When deciding which shares to buy, many considerations need to be made in order to help you decide whether you not you think the shares will be profitable. This will normally involve a combination of fundamental analysis, review of annual reports and broker views as well as the views of investment writers (from publishings including The Motley Fool, Investors Chronicle and Shares magazine). Here are some metrics I tend to use to screen a list of shares before shortlisting for more detailed analysis.
Price Earnings ratio
Commonly known as the PE ratio, this metric is calculated by dividing the share price by earnings per share. The earnings per share is the net profits attributable to ordinary shareholders divided by the number of outstanding shares. This is a popular and widely used tool by investors in order to assess whether a company is cheap or dear.
The higher this number indicates the shares are more expensive, as in this case you are having to pay more per unit currency (whether that be pound, dollar, euro or any others) of earnings attributable to ordinary shareholders; and hence the lower this number, the cheaper the shares are in comparison to its peers. It is most useful comparing this rating of a company to its nearest competitors (for instance if you were valuing Shell, you’d ideally want to compare this rating to Exxon Mobil, BP or similar oil companies).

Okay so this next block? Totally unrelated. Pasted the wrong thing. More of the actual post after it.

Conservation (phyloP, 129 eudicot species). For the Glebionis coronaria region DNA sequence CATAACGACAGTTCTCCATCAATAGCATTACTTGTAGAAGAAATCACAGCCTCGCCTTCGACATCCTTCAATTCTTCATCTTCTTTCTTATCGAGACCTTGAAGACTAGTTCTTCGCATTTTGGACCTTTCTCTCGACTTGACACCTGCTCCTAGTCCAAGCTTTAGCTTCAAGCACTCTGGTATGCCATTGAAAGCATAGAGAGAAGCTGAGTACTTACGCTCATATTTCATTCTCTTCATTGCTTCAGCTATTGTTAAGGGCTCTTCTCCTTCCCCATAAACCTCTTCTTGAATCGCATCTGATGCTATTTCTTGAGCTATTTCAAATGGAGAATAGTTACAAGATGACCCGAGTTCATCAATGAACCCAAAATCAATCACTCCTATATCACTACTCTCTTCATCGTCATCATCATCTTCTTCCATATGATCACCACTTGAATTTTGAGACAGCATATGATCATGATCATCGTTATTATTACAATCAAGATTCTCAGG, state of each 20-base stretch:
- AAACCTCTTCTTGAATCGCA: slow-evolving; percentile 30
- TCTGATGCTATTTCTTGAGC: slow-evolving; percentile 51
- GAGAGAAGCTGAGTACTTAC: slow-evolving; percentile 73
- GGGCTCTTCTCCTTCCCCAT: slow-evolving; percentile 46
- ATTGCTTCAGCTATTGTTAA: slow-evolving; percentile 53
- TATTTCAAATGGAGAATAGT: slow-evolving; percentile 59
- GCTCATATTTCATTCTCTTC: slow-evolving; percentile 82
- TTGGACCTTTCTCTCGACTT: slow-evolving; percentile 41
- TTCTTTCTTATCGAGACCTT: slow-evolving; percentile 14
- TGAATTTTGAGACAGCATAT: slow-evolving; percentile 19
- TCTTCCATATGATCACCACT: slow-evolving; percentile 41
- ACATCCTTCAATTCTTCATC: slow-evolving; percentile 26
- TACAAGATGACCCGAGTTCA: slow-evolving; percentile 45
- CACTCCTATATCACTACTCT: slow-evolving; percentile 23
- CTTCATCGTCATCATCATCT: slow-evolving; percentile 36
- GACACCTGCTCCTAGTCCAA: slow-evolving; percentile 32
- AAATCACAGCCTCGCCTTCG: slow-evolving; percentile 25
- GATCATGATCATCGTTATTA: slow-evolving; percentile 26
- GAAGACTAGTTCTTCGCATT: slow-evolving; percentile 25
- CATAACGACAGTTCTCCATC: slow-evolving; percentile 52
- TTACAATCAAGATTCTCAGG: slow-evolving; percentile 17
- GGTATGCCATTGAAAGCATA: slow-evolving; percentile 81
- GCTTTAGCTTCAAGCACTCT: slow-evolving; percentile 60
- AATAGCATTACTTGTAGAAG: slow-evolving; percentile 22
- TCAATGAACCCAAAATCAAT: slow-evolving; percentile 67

There are 2 types of PE ratings investors use, retrospective and prospective.
Retrospective PE ratings use the most recent full year financial results, and can be found on various websites, such as Bloomberg, Yahoo Finance, Morningstar and many other sources. Personally I examine the average over the past few years, say 3 year, to see how the most recent PE rating compares to previous years; if it is below the 3 year average it would indicate relative cheapness.
Prospective PE ratings involve using broker future forecasts of earnings per share. In one way this is more useful as this is a forward-looking measure, especially since if the forecast PE ratio is lower than its previous values, investors could potentially realise a capital gain should the forecasts materialise. However, forecasts are often proven wrong, as there could be unforeseeable market events impacting results adversely, hence this measure should be taken with a reasonable pinch of salt.